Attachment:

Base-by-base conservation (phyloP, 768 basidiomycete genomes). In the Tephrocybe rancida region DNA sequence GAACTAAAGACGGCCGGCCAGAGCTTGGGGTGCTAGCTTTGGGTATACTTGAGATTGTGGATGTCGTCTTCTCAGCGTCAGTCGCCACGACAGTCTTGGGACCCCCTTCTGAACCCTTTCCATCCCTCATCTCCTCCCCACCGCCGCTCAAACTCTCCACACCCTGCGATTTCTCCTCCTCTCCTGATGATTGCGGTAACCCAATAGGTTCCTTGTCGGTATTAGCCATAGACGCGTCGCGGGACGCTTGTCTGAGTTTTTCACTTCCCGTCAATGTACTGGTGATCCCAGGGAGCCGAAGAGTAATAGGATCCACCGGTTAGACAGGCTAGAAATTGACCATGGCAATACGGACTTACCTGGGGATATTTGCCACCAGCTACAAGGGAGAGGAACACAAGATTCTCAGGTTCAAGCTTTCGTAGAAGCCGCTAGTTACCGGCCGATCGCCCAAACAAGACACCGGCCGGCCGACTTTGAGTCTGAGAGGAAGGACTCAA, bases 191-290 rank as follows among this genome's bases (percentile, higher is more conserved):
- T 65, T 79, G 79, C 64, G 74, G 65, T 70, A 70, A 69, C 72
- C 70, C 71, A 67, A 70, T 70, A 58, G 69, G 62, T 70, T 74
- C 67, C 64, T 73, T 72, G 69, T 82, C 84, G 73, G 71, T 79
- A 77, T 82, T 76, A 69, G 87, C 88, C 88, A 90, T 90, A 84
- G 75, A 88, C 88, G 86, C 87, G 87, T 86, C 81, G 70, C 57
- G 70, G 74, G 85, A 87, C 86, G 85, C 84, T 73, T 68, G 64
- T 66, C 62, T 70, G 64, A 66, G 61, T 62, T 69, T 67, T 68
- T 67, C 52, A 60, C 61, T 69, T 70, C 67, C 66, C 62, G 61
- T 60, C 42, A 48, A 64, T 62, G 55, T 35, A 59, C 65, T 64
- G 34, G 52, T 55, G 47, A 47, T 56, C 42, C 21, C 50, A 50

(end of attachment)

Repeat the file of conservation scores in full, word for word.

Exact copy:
Base-by-base conservation (phyloP, 768 basidiomycete genomes). In the Tephrocybe rancida region DNA sequence GAACTAAAGACGGCCGGCCAGAGCTTGGGGTGCTAGCTTTGGGTATACTTGAGATTGTGGATGTCGTCTTCTCAGCGTCAGTCGCCACGACAGTCTTGGGACCCCCTTCTGAACCCTTTCCATCCCTCATCTCCTCCCCACCGCCGCTCAAACTCTCCACACCCTGCGATTTCTCCTCCTCTCCTGATGATTGCGGTAACCCAATAGGTTCCTTGTCGGTATTAGCCATAGACGCGTCGCGGGACGCTTGTCTGAGTTTTTCACTTCCCGTCAATGTACTGGTGATCCCAGGGAGCCGAAGAGTAATAGGATCCACCGGTTAGACAGGCTAGAAATTGACCATGGCAATACGGACTTACCTGGGGATATTTGCCACCAGCTACAAGGGAGAGGAACACAAGATTCTCAGGTTCAAGCTTTCGTAGAAGCCGCTAGTTACCGGCCGATCGCCCAAACAAGACACCGGCCGGCCGACTTTGAGTCTGAGAGGAAGGACTCAA, bases 191-290 rank as follows among this genome's bases (percentile, higher is more conserved):
- T 65, T 79, G 79, C 64, G 74, G 65, T 70, A 70, A 69, C 72
- C 70, C 71, A 67, A 70, T 70, A 58, G 69, G 62, T 70, T 74
- C 67, C 64, T 73, T 72, G 69, T 82, C 84, G 73, G 71, T 79
- A 77, T 82, T 76, A 69, G 87, C 88, C 88, A 90, T 90, A 84
- G 75, A 88, C 88, G 86, C 87, G 87, T 86, C 81, G 70, C 57
- G 70, G 74, G 85, A 87, C 86, G 85, C 84, T 73, T 68, G 64
- T 66, C 62, T 70, G 64, A 66, G 61, T 62, T 69, T 67, T 68
- T 67, C 52, A 60, C 61, T 69, T 70, C 67, C 66, C 62, G 61
- T 60, C 42, A 48, A 64, T 62, G 55, T 35, A 59, C 65, T 64
- G 34, G 52, T 55, G 47, A 47, T 56, C 42, C 21, C 50, A 50